Erwin Chemerinsky, dean of the University of California-Irvine School of Law, just did a mic drop on his peers at the University of Oregon School of Law.
Writing in the Long Beach Press-Telegram, the First Amendment scholar goes out of his way to question the competence and ethics of not only the UO law faculty but UO President Michael Schill, who is a lawyer.
What’s bugging Chemerinsky? The university’s witch hunt against Law Prof. Nancy Shurtz for wearing a too-complicated-to-explain Halloween costume that offended students and faculty.
Shurtz was found responsible for “discriminatory harassment” – a violation of university policy – and received an undisclosed punishment. Her faculty peers and Schill publicly shamed her over the course of the investigation.
“Professor Shurtz exercised poor judgment in choosing her costume and not realizing that some would be very offended by it,” Chemerinsky writes:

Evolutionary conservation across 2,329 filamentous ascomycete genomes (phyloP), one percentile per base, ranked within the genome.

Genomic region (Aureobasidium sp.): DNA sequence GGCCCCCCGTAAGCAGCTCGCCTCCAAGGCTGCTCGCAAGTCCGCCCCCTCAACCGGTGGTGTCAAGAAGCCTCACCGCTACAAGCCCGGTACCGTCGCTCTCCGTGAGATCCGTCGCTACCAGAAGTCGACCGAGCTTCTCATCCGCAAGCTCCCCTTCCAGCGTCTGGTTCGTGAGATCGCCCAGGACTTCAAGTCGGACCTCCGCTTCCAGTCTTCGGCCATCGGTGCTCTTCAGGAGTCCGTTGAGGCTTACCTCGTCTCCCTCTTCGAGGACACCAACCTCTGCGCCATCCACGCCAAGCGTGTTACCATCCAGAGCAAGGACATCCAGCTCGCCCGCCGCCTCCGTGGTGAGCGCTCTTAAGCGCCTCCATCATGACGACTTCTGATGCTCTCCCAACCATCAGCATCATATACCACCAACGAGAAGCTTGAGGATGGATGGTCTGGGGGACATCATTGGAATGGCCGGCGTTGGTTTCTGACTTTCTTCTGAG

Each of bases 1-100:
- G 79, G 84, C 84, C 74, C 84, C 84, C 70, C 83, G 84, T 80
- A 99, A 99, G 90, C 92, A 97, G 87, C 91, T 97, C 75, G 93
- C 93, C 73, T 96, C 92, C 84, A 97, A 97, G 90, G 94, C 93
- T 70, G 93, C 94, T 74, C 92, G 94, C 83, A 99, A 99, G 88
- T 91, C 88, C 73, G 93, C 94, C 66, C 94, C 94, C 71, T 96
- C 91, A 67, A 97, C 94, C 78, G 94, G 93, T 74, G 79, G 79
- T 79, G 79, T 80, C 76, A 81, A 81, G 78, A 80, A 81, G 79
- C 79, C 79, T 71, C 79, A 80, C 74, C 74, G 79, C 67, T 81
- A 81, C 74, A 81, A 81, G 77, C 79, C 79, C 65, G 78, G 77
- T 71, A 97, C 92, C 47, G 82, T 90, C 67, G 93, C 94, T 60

But poor judgment and offending people cannot be a basis for a university punishing speech. In countless cases, the courts have been adamant that speech cannot be punished because it is offensive. … The government would have almost limitless power to censor speech if offensiveness is a sufficient ground for punishing expression.
And yet UO’s action is simply the latest example of universities punishing protected speech in order to “create inclusive learning environments,” he says.
Imagine if the university’s rationale for punishing Shurtz – that her offense to students “will make their learning more difficult – were applied in past decades, Chemerinsky says:
Under this rationale, campuses in the 1950s would have been justified in firing professors who were perceived as having communist leanings or in the 1960s could have removed professors who participated in the civil rights movement on the ground that such speech made students uncomfortable and interfered with their learning. …
I would have hoped a law school faculty and a university president who is a lawyer and law professor would have recognized this.
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